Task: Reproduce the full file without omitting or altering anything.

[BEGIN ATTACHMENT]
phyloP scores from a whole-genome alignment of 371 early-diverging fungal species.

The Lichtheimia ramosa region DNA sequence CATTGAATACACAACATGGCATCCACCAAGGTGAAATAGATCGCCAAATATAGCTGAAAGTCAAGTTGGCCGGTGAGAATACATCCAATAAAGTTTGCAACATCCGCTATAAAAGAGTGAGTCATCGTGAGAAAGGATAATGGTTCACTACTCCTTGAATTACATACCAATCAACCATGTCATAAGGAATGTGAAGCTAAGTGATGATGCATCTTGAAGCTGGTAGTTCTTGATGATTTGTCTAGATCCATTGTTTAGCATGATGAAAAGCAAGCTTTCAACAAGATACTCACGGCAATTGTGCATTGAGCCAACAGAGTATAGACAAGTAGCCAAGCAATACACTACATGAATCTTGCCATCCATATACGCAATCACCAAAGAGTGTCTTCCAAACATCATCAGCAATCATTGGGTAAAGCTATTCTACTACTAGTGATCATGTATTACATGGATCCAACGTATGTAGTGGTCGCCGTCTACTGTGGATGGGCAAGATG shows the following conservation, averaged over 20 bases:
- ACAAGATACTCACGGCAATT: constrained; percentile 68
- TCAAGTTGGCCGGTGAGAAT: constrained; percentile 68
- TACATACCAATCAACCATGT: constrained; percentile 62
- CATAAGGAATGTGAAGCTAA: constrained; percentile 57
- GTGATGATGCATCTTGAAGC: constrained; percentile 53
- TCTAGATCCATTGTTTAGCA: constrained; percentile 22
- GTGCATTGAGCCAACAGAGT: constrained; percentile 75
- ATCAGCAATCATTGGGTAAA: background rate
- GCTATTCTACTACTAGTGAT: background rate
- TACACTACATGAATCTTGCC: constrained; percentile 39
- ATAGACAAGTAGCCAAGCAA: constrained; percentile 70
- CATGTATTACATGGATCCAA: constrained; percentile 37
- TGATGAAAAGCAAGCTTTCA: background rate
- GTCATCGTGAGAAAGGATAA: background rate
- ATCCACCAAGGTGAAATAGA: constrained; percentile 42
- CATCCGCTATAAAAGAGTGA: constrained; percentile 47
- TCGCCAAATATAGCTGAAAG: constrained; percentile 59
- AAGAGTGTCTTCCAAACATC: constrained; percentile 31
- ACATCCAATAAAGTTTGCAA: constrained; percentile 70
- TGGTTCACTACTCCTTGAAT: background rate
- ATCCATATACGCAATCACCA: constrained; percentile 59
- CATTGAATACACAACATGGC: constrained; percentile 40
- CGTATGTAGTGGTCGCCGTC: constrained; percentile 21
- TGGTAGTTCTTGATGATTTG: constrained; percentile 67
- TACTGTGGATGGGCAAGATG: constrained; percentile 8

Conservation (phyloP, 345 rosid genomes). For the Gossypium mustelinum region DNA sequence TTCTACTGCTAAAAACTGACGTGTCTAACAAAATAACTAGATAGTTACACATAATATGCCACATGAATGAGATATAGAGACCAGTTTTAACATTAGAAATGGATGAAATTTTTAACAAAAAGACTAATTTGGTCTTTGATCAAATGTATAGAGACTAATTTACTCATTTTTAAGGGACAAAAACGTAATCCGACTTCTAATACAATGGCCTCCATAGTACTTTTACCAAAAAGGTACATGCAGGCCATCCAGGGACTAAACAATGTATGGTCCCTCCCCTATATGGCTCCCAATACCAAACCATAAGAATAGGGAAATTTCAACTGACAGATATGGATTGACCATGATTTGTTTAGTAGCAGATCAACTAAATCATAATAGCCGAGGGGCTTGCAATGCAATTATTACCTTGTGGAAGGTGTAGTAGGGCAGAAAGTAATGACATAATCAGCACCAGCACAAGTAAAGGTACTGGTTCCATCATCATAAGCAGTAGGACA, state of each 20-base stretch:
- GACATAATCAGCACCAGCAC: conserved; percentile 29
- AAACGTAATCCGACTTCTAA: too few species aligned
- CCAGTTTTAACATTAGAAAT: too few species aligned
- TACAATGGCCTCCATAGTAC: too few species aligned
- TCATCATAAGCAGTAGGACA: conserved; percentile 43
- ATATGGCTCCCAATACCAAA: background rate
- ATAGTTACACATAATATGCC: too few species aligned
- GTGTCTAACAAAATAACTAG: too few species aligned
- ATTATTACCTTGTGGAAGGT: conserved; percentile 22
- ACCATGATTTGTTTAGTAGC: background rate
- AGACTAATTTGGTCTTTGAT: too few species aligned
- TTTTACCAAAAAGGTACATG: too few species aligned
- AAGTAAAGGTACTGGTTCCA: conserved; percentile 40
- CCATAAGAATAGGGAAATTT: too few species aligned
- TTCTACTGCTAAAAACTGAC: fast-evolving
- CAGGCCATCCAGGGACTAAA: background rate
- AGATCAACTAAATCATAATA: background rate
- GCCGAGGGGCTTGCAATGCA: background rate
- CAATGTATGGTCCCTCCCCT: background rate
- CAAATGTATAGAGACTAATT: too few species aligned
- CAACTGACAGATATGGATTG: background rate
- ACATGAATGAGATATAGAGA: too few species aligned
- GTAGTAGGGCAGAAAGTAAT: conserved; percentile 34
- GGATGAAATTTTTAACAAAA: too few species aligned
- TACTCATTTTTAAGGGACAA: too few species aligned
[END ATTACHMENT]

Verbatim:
phyloP scores from a whole-genome alignment of 371 early-diverging fungal species.

The Lichtheimia ramosa region DNA sequence CATTGAATACACAACATGGCATCCACCAAGGTGAAATAGATCGCCAAATATAGCTGAAAGTCAAGTTGGCCGGTGAGAATACATCCAATAAAGTTTGCAACATCCGCTATAAAAGAGTGAGTCATCGTGAGAAAGGATAATGGTTCACTACTCCTTGAATTACATACCAATCAACCATGTCATAAGGAATGTGAAGCTAAGTGATGATGCATCTTGAAGCTGGTAGTTCTTGATGATTTGTCTAGATCCATTGTTTAGCATGATGAAAAGCAAGCTTTCAACAAGATACTCACGGCAATTGTGCATTGAGCCAACAGAGTATAGACAAGTAGCCAAGCAATACACTACATGAATCTTGCCATCCATATACGCAATCACCAAAGAGTGTCTTCCAAACATCATCAGCAATCATTGGGTAAAGCTATTCTACTACTAGTGATCATGTATTACATGGATCCAACGTATGTAGTGGTCGCCGTCTACTGTGGATGGGCAAGATG shows the following conservation, averaged over 20 bases:
- ACAAGATACTCACGGCAATT: constrained; percentile 68
- TCAAGTTGGCCGGTGAGAAT: constrained; percentile 68
- TACATACCAATCAACCATGT: constrained; percentile 62
- CATAAGGAATGTGAAGCTAA: constrained; percentile 57
- GTGATGATGCATCTTGAAGC: constrained; percentile 53
- TCTAGATCCATTGTTTAGCA: constrained; percentile 22
- GTGCATTGAGCCAACAGAGT: constrained; percentile 75
- ATCAGCAATCATTGGGTAAA: background rate
- GCTATTCTACTACTAGTGAT: background rate
- TACACTACATGAATCTTGCC: constrained; percentile 39
- ATAGACAAGTAGCCAAGCAA: constrained; percentile 70
- CATGTATTACATGGATCCAA: constrained; percentile 37
- TGATGAAAAGCAAGCTTTCA: background rate
- GTCATCGTGAGAAAGGATAA: background rate
- ATCCACCAAGGTGAAATAGA: constrained; percentile 42
- CATCCGCTATAAAAGAGTGA: constrained; percentile 47
- TCGCCAAATATAGCTGAAAG: constrained; percentile 59
- AAGAGTGTCTTCCAAACATC: constrained; percentile 31
- ACATCCAATAAAGTTTGCAA: constrained; percentile 70
- TGGTTCACTACTCCTTGAAT: background rate
- ATCCATATACGCAATCACCA: constrained; percentile 59
- CATTGAATACACAACATGGC: constrained; percentile 40
- CGTATGTAGTGGTCGCCGTC: constrained; percentile 21
- TGGTAGTTCTTGATGATTTG: constrained; percentile 67
- TACTGTGGATGGGCAAGATG: constrained; percentile 8

Conservation (phyloP, 345 rosid genomes). For the Gossypium mustelinum region DNA sequence TTCTACTGCTAAAAACTGACGTGTCTAACAAAATAACTAGATAGTTACACATAATATGCCACATGAATGAGATATAGAGACCAGTTTTAACATTAGAAATGGATGAAATTTTTAACAAAAAGACTAATTTGGTCTTTGATCAAATGTATAGAGACTAATTTACTCATTTTTAAGGGACAAAAACGTAATCCGACTTCTAATACAATGGCCTCCATAGTACTTTTACCAAAAAGGTACATGCAGGCCATCCAGGGACTAAACAATGTATGGTCCCTCCCCTATATGGCTCCCAATACCAAACCATAAGAATAGGGAAATTTCAACTGACAGATATGGATTGACCATGATTTGTTTAGTAGCAGATCAACTAAATCATAATAGCCGAGGGGCTTGCAATGCAATTATTACCTTGTGGAAGGTGTAGTAGGGCAGAAAGTAATGACATAATCAGCACCAGCACAAGTAAAGGTACTGGTTCCATCATCATAAGCAGTAGGACA, state of each 20-base stretch:
- GACATAATCAGCACCAGCAC: conserved; percentile 29
- AAACGTAATCCGACTTCTAA: too few species aligned
- CCAGTTTTAACATTAGAAAT: too few species aligned
- TACAATGGCCTCCATAGTAC: too few species aligned
- TCATCATAAGCAGTAGGACA: conserved; percentile 43
- ATATGGCTCCCAATACCAAA: background rate
- ATAGTTACACATAATATGCC: too few species aligned
- GTGTCTAACAAAATAACTAG: too few species aligned
- ATTATTACCTTGTGGAAGGT: conserved; percentile 22
- ACCATGATTTGTTTAGTAGC: background rate
- AGACTAATTTGGTCTTTGAT: too few species aligned
- TTTTACCAAAAAGGTACATG: too few species aligned
- AAGTAAAGGTACTGGTTCCA: conserved; percentile 40
- CCATAAGAATAGGGAAATTT: too few species aligned
- TTCTACTGCTAAAAACTGAC: fast-evolving
- CAGGCCATCCAGGGACTAAA: background rate
- AGATCAACTAAATCATAATA: background rate
- GCCGAGGGGCTTGCAATGCA: background rate
- CAATGTATGGTCCCTCCCCT: background rate
- CAAATGTATAGAGACTAATT: too few species aligned
- CAACTGACAGATATGGATTG: background rate
- ACATGAATGAGATATAGAGA: too few species aligned
- GTAGTAGGGCAGAAAGTAAT: conserved; percentile 34
- GGATGAAATTTTTAACAAAA: too few species aligned
- TACTCATTTTTAAGGGACAA: too few species aligned